February 2, 1998 Ask Dr. Love Advice Column
Dear Dr. Love
My boyfriend can not reach orgasm when I give him oral sex. Even when we have sex he takes a while to reach it. Is there anything I can do?
Besides tired, you are probably suffering from lock jaw and/or a friction burn! Seriously. Your partner's problem is called 'retarded ejaculation' and it can be caused by physical and/or psychological factors.
Let's start with the physical possibilities. Diabetes is associated with retarded ejaculation. And, sedatives or alcohol reduce the sensations needed for orgasm. Orgasm can be blocked if a man has an unconscious fear of hurting his parter, making her pregnant, or if he feels guilty to have sexual pleasure.
Sometimes, a combination of physical and psychological factors operate at the same time. Other possibilities include, lack of adequate stimulation which can be due to not receiving enough friction during oral or vaginal sex. Many men learn to ejaculate while they masturbate and they have a hard time (no pun intended) adjusting to the softer touch of the vagina or mouth. If this is the problem, manual stimulation may need to be added to your sexual repertoire. Here's how this is done: The man is stimulated until he is close to orgasm before beginning intercourse or oral sex. Gradually the time spent touching manually can be reduced as the man trains his body to adapt to the other forms of stimulation.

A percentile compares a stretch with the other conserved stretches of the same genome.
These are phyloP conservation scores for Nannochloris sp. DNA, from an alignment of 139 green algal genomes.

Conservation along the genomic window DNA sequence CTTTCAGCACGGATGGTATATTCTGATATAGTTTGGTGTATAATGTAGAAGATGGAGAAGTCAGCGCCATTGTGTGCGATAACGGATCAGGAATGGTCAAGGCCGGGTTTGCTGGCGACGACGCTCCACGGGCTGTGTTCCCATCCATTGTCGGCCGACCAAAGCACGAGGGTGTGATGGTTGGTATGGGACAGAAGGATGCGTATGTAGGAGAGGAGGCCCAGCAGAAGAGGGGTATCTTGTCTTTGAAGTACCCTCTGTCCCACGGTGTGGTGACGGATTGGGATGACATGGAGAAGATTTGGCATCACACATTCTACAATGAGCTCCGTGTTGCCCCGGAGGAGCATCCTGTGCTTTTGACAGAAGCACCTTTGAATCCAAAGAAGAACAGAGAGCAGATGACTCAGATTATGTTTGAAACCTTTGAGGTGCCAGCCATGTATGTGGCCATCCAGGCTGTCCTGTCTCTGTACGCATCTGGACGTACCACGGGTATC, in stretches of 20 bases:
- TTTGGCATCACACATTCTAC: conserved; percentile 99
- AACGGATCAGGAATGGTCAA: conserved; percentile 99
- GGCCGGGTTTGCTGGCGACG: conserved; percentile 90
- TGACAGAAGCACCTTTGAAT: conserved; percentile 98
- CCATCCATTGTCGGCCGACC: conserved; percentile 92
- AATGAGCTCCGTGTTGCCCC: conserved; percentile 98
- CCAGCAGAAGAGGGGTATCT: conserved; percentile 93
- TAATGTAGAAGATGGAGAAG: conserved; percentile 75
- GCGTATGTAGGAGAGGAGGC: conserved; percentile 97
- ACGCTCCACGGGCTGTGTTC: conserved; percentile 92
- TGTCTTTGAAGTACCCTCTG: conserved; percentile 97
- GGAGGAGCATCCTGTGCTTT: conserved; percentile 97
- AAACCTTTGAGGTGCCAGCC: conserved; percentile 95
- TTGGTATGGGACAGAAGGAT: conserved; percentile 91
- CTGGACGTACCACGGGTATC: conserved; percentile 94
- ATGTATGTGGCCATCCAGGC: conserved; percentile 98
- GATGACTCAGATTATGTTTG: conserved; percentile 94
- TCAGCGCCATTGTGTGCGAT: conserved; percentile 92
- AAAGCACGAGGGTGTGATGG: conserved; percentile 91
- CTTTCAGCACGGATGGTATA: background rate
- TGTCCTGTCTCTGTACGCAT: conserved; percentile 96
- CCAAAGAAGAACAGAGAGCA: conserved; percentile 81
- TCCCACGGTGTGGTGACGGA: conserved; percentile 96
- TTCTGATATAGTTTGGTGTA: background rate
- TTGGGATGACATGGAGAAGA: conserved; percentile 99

Sometimes inadequate stimulation can be caused by a lack of focus. In other words, if a man pays too much attention to his partner's reactions, he can lose track of his own sensations, never reaching the high level of arousal required for orgasm. This can occur even though he is aroused enough to obtain and maintain an erection. Sensate focus exercises in which a man is trained to focus on his own bodily sensations can be helpful in such cases.
Another successful approach to this type of problem is to do exercises to increase a man's level of arousal prior to intercourse or oral sex. With this technique, you do not begin intercourse or oral sex until he feels on the verge of orgasm. In this way he learns to enjoy the sensations of nondemanding touching and arousal. Enjoying nondemanding pleasure is especially important to your guy because he is probably feeling pressured to come during intercourse and oral sex. Such pressure is sufficient to prevent orgasm.
In fact, many women become bent out over a man's inability to ejaculate because they read it as a sign that they are unattractive to their mates. When a woman becomes upset, pressure is automatically place on the man, and, as I said above, pressure is the kiss of death to arousal and orgasms.
At this point, I think you need to rule out all medical and drug-related causes. Then, if the doctor says he is fine, find a good sex therapist and do some bedroom detective work. Once the source of the problem is found, then exercises will be introduced so that you learn to give him the type of stimulation he requires and he learns to train himself to relax and focus.
If psychological factors such as guilt or fear are operating, then you can work these issues through by talking them out.
Don't hesitate to get help because this type of problem rarely improves on its own.
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